Like any self-respecting geeky English teacher, when posed with this question the first thing I did was Google it:

Edu-software experts Busy Things have been bringing the curriculum to life in Primary schools for the last 10 years, and now their award-winning online resource is even bigger and better. With an ambitious redesign and introduction of hundreds of new resources stretching from the Early Years into Key Stage 2, the new resource aims to delight teachers and pupils alike.

Engaging the most difficult children is a difficult job for any teacher. However, by using technology, it can aid in engaging the reluctant learners and delivering an outstanding lesson to help them to progress.

Learning environment specialists Hope Education have released Classroom of the Future, an interactive portal exploring the ways in which schools could embrace pupils’ keen adoption of technology for educational success. The platform guides users around 11 unique features, each one offering more information on the technology and a interesting fact once clicked upon.

In my opinion, amid OFSTEDs 2000s obsession with four part lessons and accelerated learning, some facets of History teaching have been undermined, underrated and castigated. One of those is storytelling. Never underestimate the power of a good story in the classroom and the impact one can have, not only on pupils learning in school, but their enduring memory of you and your subject. I recently heard from a Geography teacher who’d spent a 60 minute lesson telling his Year 9 students a story about the evolution of a rainforest. He said it was his favourite lesson (and theirs). When those same students were in Year 10 and 11 they would ask him to tell them the story again! Like 6-year-olds love their favourite nursery rhymes, students love experiences.

When we decided to start a regular interview feature, Ms Kingsley seemed like an ideal choice. Not only is she fun and inspirational via her @MissKingsley85 Twitter feed, she’s also written several hugely popular articles for us. With this in mind, we wanted to find out what fuels Amy to attain glory on a daily basis. Amy is a Year 1 teacher working at Russell Scott Primary School in Manchester.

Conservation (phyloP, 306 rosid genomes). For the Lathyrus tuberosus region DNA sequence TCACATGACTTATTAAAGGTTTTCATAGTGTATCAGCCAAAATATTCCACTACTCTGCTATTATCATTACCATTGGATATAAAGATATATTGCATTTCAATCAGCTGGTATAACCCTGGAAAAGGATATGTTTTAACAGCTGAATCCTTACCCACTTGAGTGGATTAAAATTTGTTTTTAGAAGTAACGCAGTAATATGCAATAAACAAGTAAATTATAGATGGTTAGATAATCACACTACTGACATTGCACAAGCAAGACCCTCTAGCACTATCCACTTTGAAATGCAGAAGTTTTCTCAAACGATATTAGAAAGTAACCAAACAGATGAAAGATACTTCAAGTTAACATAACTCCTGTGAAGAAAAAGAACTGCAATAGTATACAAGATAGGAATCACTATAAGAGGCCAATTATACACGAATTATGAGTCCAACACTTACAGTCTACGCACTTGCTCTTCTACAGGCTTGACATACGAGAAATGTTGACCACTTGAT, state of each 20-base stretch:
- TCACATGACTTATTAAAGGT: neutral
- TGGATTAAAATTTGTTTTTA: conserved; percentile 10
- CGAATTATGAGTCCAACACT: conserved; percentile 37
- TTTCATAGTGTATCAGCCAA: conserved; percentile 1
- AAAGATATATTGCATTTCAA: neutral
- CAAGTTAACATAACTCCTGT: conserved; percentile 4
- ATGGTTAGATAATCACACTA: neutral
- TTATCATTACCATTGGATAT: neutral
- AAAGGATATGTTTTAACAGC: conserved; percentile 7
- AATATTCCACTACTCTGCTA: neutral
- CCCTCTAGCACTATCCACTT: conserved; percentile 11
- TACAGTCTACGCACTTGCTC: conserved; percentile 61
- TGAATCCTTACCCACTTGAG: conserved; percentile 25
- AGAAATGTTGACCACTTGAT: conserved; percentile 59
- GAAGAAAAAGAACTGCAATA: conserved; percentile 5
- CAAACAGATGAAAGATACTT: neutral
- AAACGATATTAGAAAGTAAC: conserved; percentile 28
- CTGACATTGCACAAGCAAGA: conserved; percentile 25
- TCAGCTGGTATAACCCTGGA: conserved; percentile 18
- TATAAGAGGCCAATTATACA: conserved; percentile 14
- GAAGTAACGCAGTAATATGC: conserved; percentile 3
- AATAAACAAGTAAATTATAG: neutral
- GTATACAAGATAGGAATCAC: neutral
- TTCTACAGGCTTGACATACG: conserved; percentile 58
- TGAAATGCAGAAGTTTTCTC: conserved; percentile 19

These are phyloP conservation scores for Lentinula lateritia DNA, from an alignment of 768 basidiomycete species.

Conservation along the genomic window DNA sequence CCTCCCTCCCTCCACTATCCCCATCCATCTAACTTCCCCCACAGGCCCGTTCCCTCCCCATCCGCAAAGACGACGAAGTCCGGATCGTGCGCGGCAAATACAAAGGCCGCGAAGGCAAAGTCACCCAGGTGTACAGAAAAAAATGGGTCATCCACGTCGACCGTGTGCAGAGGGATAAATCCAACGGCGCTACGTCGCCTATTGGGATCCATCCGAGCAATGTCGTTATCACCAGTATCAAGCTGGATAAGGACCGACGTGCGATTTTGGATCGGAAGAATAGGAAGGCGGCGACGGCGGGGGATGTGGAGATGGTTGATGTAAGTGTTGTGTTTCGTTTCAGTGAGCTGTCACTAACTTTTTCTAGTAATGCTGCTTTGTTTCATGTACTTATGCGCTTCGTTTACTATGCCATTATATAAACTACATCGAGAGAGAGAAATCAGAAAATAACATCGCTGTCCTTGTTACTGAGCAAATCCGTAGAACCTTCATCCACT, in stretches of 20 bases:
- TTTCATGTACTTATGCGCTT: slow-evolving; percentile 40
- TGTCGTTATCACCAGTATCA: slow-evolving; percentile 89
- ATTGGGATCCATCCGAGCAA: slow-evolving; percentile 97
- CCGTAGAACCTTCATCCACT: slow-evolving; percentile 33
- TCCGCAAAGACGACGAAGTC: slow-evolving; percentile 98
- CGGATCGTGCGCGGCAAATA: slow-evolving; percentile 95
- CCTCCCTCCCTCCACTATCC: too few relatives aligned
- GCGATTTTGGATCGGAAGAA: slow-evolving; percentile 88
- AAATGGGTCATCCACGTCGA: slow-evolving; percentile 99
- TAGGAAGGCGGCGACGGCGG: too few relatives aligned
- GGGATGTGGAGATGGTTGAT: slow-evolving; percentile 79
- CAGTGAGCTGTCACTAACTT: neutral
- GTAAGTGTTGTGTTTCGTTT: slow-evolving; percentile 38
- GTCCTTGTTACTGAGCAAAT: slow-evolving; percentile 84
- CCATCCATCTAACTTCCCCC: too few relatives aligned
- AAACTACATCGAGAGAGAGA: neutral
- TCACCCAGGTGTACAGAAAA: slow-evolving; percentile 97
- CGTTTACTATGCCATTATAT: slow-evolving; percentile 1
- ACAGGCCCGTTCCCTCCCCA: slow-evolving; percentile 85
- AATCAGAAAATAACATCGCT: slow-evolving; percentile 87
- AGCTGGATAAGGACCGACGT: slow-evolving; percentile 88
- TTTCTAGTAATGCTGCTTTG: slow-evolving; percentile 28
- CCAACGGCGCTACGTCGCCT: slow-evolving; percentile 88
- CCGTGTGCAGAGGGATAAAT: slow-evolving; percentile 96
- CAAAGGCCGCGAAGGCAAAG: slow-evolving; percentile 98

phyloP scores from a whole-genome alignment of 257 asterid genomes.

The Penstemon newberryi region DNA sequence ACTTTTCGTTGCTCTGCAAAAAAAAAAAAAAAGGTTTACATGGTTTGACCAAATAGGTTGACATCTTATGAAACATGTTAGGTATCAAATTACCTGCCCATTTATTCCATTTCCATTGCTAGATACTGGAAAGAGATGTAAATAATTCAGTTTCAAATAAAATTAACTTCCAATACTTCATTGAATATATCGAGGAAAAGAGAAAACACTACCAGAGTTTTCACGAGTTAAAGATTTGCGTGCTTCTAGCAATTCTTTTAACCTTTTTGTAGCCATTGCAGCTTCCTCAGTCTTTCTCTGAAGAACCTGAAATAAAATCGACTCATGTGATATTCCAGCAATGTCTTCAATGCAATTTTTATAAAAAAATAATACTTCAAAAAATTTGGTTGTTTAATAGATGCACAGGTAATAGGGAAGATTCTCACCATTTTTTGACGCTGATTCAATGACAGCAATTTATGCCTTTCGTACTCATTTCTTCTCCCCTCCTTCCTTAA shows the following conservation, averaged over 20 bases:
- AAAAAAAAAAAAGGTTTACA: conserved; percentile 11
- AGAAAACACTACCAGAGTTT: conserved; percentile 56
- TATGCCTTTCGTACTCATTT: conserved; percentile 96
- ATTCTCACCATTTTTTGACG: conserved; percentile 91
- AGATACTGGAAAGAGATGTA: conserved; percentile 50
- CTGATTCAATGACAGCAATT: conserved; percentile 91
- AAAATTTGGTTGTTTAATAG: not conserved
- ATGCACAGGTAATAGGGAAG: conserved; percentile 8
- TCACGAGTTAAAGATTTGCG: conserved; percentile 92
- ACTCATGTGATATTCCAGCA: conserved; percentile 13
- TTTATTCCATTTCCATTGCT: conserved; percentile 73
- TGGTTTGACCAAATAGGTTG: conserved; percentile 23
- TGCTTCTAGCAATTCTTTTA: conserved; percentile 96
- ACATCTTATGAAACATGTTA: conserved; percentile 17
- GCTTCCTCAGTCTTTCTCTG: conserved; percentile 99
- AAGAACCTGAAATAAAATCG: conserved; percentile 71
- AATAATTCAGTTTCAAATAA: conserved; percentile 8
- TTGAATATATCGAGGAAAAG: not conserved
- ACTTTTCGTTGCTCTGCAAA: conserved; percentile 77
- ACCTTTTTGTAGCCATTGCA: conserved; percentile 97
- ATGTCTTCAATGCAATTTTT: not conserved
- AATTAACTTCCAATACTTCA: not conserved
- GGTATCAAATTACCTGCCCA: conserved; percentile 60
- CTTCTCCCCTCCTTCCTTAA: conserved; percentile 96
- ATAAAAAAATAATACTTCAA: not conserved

Intellectual Property is essential for nurturing innovation and creativity, but what exactly is IP and why do pupils need to know about it? What are the consequences of downloading films illegally? Should things that are online be free? In our ever more digital and connected world, it is increasingly important for young people – many of whom may have future careers in the creative industries themselves - to consider these questions and understand that artists must be properly paid for their work in order to continue creating.

Professor Stephen Heppell and Kickstarter have announced the findings of their Learnometer research report. The project has seen Prof Heppell and his team designing the Learnometer device, which measures and analyses copious learning environment factors, such as temperature, noise, humidity and light. The research, carried out over a number of months, invited schools to measure their own learning environments, while the Kickstarter team measured over fifty examination rooms across the world.

Friday 1st July will see High 5 a Teacher Day, a new event celebrating top teaching practices. A Twitter-held holiday, #High5aTeacherDay will ask teachers, school staff, pupils and parents to high-five a teacher / teachers, and explaining what makes their high-fivees special. Those taking part are encouraged to include a video or (well-timed) photo to show off the occasion.

This is the question I have asked to teachers I am working with across the world. In Pakistan, Kenya, Europe, Australia and many more places. The answer in well over 99% of the cases is a resounding 'No'. How can this be? Are we a profession of moaners, never happy, or do we have a real cause for complaint? I decided to investigate further. I asked teachers why they wanted to be teachers.

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